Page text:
If Books Could Kill

From Wikipedia:

If Books Could Kill is a podcast hosted by Michael Hobbes and Peter Shamshiri about popular nonfiction books about ideas in American culture and politics. It is based around criticising bestselling nonfiction books of the late 20th and early 21st centuries. Books featured on the podcast include Freakonomics by Steven D. Levitt and Stephen J. Dubner, Outliers by Malcolm Gladwell, and The End of History and the Last Man by Francis Fukuyama.

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If Books Could Kill is hosted by Michael Hobbes and Peter Shamshiri. Hobbes is a journalist known for hosting You’re Wrong About with Sarah Marshall (until 2021) and Maintenance Phase with Aubrey Gordon. Shamshiri was previously known for his hosting the podcast 5-4, along with Rhiannon Hamam and Michael Liroff.

The show targets “airport books”, popular nonfiction books often marketed as pop science or smart thinking that might be found in airport bookshops, which Hobbes describes as “the superspreader events of American stupidity”. Each episode is dedicated to the discussion of a single book, along with the book’s wider cultural influence. The hosts focus on flawed arguments, poor uses of data, factual errors, and the drawing of unsound conclusions or overgeneralizations. They often take a comic tone and will poke fun at the books and their authors.

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Episodes

No.Book featuredBook authorRelease date
1FreakonomicsSteven D. Levitt and Stephen J. DubnerNovember 2, 2022
2OutliersMalcolm GladwellNovember 10, 2022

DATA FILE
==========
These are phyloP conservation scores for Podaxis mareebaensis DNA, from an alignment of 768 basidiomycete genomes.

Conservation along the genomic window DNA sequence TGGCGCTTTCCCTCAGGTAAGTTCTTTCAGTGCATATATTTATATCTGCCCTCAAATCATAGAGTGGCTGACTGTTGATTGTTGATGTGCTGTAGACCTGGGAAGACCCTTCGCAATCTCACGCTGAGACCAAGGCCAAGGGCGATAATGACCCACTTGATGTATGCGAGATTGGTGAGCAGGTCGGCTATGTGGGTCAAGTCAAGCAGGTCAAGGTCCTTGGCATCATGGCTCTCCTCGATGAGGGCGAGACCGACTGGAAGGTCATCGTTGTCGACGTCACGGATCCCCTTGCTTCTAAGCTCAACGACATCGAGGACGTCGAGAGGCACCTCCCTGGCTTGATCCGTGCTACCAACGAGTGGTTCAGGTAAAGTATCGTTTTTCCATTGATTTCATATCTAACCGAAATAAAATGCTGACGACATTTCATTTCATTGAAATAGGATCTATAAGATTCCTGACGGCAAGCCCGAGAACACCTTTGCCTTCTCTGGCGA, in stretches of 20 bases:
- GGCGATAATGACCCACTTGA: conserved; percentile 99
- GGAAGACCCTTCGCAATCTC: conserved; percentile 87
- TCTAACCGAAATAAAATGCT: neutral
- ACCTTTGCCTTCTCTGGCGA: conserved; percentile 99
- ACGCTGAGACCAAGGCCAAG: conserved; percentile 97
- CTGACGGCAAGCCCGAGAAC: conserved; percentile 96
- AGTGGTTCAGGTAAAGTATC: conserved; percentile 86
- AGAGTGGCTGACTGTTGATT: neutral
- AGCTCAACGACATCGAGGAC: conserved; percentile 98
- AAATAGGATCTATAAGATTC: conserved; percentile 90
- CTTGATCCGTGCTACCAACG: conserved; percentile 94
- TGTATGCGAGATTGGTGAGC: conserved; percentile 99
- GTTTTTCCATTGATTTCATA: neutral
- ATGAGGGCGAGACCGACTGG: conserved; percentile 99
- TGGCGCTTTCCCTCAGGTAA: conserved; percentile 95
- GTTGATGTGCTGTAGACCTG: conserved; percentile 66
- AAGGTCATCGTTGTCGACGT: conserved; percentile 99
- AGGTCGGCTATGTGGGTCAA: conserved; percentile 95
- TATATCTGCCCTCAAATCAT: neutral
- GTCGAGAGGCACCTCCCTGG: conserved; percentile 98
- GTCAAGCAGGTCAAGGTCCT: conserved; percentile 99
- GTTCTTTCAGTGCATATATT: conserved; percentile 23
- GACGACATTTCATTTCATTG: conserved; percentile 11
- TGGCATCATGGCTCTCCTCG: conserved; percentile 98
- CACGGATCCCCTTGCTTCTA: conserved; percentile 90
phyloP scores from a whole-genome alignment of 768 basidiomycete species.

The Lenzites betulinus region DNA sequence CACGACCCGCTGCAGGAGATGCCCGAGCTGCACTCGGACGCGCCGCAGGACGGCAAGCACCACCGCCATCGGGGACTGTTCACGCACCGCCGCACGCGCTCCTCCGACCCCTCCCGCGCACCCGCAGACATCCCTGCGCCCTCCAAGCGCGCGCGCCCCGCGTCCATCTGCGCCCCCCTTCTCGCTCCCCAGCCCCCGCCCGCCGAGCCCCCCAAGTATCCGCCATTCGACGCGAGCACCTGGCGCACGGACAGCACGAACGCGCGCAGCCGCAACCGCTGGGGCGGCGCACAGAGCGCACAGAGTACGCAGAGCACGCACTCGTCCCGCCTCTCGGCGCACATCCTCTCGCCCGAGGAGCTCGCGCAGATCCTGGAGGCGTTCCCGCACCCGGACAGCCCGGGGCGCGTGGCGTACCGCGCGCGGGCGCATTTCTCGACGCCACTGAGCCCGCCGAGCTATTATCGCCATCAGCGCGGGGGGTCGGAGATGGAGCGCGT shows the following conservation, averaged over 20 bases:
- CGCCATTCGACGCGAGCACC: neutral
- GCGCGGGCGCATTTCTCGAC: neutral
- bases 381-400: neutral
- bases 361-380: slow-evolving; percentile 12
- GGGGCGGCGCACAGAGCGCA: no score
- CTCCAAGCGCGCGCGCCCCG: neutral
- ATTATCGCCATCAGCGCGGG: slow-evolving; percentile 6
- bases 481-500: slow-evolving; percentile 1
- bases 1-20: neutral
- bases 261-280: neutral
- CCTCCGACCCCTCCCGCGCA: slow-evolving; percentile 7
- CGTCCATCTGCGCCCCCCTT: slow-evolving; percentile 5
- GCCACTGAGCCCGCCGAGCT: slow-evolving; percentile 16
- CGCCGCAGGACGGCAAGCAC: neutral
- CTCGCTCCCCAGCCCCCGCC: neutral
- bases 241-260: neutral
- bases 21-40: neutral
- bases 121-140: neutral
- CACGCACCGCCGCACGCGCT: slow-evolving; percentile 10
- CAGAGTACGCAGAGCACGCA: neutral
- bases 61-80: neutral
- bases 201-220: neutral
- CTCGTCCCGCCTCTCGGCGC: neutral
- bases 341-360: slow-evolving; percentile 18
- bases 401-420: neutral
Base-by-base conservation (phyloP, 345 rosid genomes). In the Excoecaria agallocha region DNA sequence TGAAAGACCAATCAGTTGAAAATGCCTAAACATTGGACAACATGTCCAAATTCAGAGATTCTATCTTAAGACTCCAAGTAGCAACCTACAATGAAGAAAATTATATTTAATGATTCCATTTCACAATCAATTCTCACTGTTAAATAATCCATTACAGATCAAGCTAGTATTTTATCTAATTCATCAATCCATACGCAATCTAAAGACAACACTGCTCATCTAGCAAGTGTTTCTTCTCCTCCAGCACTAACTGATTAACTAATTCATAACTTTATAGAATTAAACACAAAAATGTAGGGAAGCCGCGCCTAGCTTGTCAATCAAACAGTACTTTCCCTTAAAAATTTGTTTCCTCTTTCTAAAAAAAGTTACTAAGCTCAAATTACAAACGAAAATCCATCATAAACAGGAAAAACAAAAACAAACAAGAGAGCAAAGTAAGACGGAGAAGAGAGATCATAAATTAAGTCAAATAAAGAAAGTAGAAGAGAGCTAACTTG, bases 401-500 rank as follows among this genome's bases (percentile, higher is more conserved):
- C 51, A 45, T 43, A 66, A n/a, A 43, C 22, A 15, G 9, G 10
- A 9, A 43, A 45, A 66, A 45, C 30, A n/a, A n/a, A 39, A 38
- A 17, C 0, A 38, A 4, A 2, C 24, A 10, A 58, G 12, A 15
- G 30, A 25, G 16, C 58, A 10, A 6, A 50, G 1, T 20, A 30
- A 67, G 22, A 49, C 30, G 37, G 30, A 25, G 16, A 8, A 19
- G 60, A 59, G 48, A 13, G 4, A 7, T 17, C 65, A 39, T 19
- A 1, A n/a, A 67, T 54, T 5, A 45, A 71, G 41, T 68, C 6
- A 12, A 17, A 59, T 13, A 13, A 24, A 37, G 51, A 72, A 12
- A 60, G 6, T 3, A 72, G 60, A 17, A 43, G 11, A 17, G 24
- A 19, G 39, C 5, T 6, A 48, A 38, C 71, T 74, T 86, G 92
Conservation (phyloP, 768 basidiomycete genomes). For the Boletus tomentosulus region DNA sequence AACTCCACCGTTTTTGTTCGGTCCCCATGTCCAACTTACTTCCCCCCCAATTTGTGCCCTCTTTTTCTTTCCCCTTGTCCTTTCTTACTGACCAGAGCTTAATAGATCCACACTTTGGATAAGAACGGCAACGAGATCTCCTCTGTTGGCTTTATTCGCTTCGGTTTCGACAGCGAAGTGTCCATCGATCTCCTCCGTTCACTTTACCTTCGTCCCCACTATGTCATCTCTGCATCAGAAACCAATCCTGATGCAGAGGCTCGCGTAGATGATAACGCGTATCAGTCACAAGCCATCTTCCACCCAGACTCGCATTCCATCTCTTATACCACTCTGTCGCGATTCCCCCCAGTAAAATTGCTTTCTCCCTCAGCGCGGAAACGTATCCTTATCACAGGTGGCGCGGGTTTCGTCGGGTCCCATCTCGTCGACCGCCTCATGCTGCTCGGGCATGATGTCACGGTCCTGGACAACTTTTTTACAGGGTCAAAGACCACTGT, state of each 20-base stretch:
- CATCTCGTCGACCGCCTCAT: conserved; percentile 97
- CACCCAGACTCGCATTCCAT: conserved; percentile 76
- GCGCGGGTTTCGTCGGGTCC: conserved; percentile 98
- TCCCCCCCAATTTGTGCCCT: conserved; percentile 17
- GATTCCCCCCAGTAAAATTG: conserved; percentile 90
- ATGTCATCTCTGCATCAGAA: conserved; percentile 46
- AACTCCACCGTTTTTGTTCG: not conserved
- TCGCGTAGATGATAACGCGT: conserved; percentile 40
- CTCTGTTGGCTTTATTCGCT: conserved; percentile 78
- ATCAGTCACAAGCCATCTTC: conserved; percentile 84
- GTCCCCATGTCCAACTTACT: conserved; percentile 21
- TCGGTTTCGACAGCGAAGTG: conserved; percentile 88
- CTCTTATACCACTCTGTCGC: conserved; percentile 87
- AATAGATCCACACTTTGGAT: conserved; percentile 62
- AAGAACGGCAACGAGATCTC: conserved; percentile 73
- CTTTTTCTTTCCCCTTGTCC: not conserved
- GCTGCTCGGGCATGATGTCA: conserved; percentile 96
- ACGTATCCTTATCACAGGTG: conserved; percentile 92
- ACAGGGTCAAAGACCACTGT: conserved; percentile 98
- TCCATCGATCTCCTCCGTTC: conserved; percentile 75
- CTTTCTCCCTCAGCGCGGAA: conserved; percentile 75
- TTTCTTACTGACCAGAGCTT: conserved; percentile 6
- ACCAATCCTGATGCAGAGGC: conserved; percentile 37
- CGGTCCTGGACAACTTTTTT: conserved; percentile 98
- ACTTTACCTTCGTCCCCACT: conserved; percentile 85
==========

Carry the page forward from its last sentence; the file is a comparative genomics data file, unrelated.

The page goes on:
3Bobos in ParadiseDavid BrooksNovember 17, 2022
4The GameNeil StraussDecember 1, 2022
5The Population BombPaul R. Ehrlich and Anne Howland EhrlichDecember 15, 2022
6The SecretRhonda ByrneJanuary 12, 2023
7Men Are From Mars, Women Are From VenusJohn GrayJanuary 26, 2023
8The End of History and the Last ManFrancis FukuyamaFebruary 9, 2023
9The Clash of CivilizationsSamuel P. HuntingtonFebruary 28, 2023
10The Coddling of the American MindGreg Lukianoff and Jonathan HaidtMarch 9, 2023
11Hillbilly ElegyJ. D. VanceMarch 23, 2023
12Rich Dad Poor DadRobert KiyosakiApril 6, 2023
13The 5 Love LanguagesGary ChapmanApril 20, 2023
14NudgeRichard H. Thaler and Cass R. SunsteinMay 4, 2023
15May 19, 2023
16The World Is FlatThomas FriedmanJune 1, 2023
17Atomic HabitsJames ClearJune 15, 2023
18The RulesEllen Fein and Sherrie SchneiderJune 29, 2023
19Liberal FascismJonah GoldbergJuly 27, 2023
20God and Man at YaleWilliam F. BuckleySeptember 7, 2023
21The 4-Hour WorkweekTim FerrissSeptember 21, 2023
22San FransickoMichael ShellenbergerOctober 19, 2023
23The 48 Laws of PowerRobert GreeneNovember 2, 2023

Link to the rest at Wikipedia

The Secret Guide to How Secrets Shape Our Lives

From Pocket:

What does a secret feel like in your body? If it’s a fun one, it’s a fizzy excitement, one fueling extra smiles and the anticipation of a big reveal—a surprise party, a new relationship, a pregnancy announcement.

But then there are the darker ones—secrets steeped in guilt or shame, ones that feel heavy in your stomach and quicken your heart. The ones that you keep for fear of being found out as a worse version of yourself. These can make you physically sick, and carry the power to influence your actions, often in negative ways, in order to keep them close. By that same logic, they’re the secrets you have the most to gain from sharing.

With so many forces at play, secrets have become one of the most fascinating ways to explore our relationships with ourselves, our friends, and surprisingly, strangers. In the season finale of Grown, The Moth’s podcast all about the challenges and joys of growing up, their team investigates the way we interact with our secrets, from diary entries to anonymous confessions. Check out the episode, launching May 3, as well as our collection of stories that delve into the science of secrets, what we can learn from the most secretive professionals, and how to delineate between secrecy and privacy.

Link to the rest at Pocket